Graham ParkerAt eight I was back, and thoroughly enjoying Graham Parker’s set. Unfortunately for Parker, the night belonged to Cheap Trick. The show opened with the traditional Hello There and ended with Goodnight Now, but in the middle was a whole new Cheap Trick. Lead vocalist/rhythm guitarist Robin Zander was more outgoing than usual and his powerful voice sounded better than it ever has. Bun was steady, as always, behind his new drum kit. Tom got his vocal debut on I Know What I Want and seemed to play up to the crowd a lot more as he stalked the stage and hovered in front of the PA, just out of reach of all those fourteen-year-old girls. But Cheap Trick revolves around one man.


Rick Nielson is the star of Cheap Trick. Although the band is one of the few in which each member has his own identity, the personality everyone identifies with Cheap Trick is Rick Nielsen, the larger-than-life comic book guitarist. The major change in Cheap Trick’s show this year was that Rick played the part of a guitar hero. There were times, though they were few and far between, when this became boring. During one of Rick’s longer solos, Robin hopped off stage and joined us in the end golds for a coke.

A new, ironic, twist to Cheap Trick’s show was their first encore. Ever since the band put out their debut album in 1977, they have been accused of ripping off early Who and Beatles songs. Their first encore? The Beatles’ Day Tripper. This was followed by the classic from the first LP, Elo Kiddies, and the second encore consisted of Heaven Tonight and Auf Wiedersehen. End of show. Off to party.

The Cheap Trick party took place at the Westbury Hotel and its major purpose was to present the band with gold records for their second album, In Color, and platinum records for Budokan. At the party, I cornered Ken and bribed him into letting me go to Kitchener to see the band the next night. He assured me two passes would be left at the door in Kitchener.

Trick Sofa

Just a side note: Guitar collector Rick Nielsen didn’t leave Toronto without adding another axe to his collection. Ed McDonald from Snowaxe sold Rick Photo of GUITAR and GIBSON GUITARS and GIBSON FLYING V GUITARhis prized 1957 Gibson Flying V prototype for a Fender Stratocaster and an undisclosed amount of money.

Going to Kitchener turned out to be a bigger mistake than going to Buffalo. My pal Obie picked me up in his Nova at 7 o’clock. We drove straight up Yonge Street and discovered that someone had moved the west-bound ramp to the 401. We turned down some little street and emerged forty-five minutes later, thereby proving North York should never have been turned into a city. Ever get lost in Scarborough?

Realising we hadn’t eaten and with no time to stop, we opened one of the bags of Japanese rice crackers we had brought to give the guys backstage. Budokan, get it? About twenty minutes later, both of us were reeling with incredible stomach pains and our major concern soon became Rolaids. After stopping at the General Store, we discovered that we had passed the arena a few miles back. Wonderful. We did a quick U-turn and it came into view. I told Obie if we went one more street north we would end up in the parking lot. He took my advice and we ended up on a highway that went directly to the 401. Five miles later we got back on the right road but couldn’t decide whether to go north or south. I said north, he went south. It was north.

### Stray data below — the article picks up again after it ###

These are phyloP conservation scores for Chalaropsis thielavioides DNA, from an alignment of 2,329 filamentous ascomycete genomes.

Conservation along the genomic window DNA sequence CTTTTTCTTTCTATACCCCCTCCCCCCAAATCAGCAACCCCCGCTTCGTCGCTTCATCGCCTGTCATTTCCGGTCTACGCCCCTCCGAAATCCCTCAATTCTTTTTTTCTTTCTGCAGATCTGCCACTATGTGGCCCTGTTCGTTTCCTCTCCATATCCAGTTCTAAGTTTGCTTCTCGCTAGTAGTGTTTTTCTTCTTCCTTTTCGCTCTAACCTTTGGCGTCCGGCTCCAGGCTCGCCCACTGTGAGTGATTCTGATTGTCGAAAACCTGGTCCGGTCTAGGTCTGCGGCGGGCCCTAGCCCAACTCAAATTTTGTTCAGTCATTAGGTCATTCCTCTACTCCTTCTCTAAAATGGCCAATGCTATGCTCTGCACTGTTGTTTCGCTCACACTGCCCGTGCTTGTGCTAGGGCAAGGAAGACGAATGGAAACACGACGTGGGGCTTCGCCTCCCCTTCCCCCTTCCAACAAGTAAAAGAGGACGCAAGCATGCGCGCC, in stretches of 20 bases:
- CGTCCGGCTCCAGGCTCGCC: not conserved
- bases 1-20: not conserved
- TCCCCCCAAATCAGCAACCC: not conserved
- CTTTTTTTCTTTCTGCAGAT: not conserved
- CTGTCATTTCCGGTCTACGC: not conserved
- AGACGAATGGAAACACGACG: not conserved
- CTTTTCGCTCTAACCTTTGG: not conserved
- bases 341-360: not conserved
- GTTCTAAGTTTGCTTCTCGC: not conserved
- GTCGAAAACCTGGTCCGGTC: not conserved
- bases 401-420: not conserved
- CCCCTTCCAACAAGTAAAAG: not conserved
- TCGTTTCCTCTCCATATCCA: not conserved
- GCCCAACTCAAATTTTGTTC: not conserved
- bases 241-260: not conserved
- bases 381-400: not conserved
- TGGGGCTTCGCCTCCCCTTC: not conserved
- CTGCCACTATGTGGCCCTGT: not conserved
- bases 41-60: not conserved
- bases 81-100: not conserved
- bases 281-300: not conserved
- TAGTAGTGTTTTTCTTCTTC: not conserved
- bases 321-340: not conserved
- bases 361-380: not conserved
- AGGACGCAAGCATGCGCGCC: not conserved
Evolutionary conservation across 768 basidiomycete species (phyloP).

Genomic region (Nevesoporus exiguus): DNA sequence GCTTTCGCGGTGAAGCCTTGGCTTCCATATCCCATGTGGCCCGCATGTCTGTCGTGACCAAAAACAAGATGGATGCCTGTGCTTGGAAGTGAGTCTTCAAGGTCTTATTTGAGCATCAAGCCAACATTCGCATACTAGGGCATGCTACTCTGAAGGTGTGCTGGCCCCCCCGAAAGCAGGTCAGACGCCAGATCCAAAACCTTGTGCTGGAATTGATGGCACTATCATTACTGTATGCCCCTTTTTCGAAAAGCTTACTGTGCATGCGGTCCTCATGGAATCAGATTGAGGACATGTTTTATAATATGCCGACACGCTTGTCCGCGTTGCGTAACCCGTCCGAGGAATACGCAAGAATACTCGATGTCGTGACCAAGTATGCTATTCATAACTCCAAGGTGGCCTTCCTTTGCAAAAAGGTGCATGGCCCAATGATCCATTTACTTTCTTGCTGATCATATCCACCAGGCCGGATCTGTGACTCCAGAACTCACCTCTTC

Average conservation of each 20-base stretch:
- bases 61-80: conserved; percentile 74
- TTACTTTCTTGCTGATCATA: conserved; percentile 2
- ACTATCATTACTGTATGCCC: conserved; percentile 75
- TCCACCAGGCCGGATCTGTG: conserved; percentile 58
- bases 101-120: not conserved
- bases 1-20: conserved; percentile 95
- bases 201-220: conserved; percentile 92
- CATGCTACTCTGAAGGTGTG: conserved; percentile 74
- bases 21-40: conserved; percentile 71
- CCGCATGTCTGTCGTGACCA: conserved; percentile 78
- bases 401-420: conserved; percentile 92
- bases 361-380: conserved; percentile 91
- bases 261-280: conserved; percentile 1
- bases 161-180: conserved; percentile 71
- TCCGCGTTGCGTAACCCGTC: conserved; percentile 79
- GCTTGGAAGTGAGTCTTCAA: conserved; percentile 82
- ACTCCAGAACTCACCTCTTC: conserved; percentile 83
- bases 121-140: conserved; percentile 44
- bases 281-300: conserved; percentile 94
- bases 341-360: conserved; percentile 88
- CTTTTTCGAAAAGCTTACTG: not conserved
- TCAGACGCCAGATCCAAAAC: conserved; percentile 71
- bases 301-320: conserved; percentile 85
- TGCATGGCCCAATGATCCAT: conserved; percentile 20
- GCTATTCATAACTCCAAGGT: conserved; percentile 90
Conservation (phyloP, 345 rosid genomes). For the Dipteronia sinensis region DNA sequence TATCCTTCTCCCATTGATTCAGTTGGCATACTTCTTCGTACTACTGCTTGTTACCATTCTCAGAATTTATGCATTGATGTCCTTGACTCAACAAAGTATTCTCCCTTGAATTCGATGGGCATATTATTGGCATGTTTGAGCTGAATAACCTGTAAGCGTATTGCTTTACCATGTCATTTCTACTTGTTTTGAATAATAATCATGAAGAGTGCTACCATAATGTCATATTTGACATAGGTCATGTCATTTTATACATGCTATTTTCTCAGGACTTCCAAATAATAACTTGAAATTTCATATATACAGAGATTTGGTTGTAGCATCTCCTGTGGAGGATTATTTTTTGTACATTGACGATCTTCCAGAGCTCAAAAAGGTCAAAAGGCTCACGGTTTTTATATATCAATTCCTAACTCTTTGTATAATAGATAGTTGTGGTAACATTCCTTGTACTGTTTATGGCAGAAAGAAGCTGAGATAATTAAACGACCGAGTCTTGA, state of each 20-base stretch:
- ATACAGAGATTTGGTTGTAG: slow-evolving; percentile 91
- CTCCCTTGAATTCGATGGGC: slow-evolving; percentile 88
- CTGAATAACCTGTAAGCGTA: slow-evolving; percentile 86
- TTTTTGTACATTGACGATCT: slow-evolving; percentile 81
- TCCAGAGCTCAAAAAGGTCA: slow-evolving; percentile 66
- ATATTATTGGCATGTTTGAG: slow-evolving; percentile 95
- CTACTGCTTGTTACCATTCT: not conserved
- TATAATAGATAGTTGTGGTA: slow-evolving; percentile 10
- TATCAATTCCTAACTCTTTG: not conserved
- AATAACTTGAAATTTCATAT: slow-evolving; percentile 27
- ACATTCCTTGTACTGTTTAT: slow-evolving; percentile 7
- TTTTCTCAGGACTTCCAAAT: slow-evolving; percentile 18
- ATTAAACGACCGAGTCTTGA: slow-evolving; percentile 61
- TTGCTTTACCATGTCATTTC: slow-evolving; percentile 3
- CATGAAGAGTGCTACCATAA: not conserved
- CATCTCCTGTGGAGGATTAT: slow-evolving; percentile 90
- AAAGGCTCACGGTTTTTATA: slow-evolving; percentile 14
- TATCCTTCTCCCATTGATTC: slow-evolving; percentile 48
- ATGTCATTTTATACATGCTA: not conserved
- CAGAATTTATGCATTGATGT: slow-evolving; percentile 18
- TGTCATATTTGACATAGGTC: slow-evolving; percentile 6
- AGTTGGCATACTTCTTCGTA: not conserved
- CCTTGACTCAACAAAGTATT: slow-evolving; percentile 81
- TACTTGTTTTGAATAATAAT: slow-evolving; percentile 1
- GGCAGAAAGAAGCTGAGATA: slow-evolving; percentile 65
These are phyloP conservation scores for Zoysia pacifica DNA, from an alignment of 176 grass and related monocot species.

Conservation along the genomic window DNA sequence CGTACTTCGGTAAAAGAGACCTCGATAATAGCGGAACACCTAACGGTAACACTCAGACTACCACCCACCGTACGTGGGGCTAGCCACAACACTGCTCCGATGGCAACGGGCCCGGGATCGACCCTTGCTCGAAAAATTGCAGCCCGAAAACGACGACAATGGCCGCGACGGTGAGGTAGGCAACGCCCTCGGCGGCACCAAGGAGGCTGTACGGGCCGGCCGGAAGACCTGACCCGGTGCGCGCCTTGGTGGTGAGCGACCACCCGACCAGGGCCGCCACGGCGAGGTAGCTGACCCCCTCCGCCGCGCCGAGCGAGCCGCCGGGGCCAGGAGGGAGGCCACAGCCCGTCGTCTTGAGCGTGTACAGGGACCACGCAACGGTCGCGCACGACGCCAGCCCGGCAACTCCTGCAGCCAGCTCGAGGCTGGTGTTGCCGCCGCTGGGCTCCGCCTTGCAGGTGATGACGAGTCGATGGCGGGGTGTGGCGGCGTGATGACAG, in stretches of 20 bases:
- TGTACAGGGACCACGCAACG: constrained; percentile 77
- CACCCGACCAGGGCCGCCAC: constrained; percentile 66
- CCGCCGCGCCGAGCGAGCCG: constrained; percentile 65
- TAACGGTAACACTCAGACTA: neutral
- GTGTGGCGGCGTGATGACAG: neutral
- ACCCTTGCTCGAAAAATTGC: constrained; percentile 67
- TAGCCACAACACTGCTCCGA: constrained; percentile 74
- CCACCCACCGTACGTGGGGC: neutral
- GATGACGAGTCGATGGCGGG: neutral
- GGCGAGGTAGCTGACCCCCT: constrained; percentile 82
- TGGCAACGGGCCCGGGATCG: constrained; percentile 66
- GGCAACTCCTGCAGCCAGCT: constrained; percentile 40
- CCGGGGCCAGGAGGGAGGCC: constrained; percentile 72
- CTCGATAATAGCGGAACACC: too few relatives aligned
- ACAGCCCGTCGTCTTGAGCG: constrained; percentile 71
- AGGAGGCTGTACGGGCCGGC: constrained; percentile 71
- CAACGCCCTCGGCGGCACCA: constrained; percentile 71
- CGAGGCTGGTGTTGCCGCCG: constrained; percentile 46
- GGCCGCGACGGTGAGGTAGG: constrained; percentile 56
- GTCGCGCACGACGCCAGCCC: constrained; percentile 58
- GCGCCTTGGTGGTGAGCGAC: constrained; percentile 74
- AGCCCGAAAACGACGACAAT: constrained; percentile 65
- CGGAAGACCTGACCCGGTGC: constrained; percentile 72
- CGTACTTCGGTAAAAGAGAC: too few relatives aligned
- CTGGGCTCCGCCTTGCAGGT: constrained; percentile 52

When we got to the hall Cheap Trick was already on. We ran up to the front door and were told to go to the stage door ‘round back. We went to the back Cheap Trick Kitchnerand the guy told us to go to the front. We had no passes but were allowed to stand at the side of the stage.

The show in Kitchener was every bit as good as the one in Toronto, even though there were only 2,500 people there. The band didn’t notice and played at the same level as they did when they played the Gardens. Loud.

Forty minutes after we arrived the show was over. We headed backstage. The band was getting changed when Bob Alford walked down the hall and settled our nerves with a couple of beers. We chatted a bit and soon Bun emerged, then Robin came out looking exhausted but happy. Tom was the next one out, and I offered to play a few hands if poker with him because the day before he Rice Crackerstold me he’d won a car in a game on the way to Toronto. Rick was the last to leave and stared in horror as we gave him the rice crackers. From the looks if it he had had them before. After a while the band had to get into their Dream Police bus and leave for Toronto because they had an early flight to Chicago the next day. To add a little class to this story, we exited from the backstage door at the same time as the band did, amidst screams from the Kitchener girls, Unfortunately, the girls followed the band to the bus and Obie and I walked to the car alone. We could have used at least one girl as a navigator because, yes, we got lost on the way home too.”

Have a pint and hear cool tunes every Wednesday night beginning at 5 PM at The Kensington Lodge


Cam’s column appears every Thursday.

Follow Cam on Twitter @CC59.

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DBAWIS ButtonCameron Carpenter has written for The New Music Magazine, Music Express, The Asylum, The Varsity, The Eye Opener, The New Edition, Shades, Bomp!, Driven Magazine, FYI Music News, The Daily XY, New Canadian Music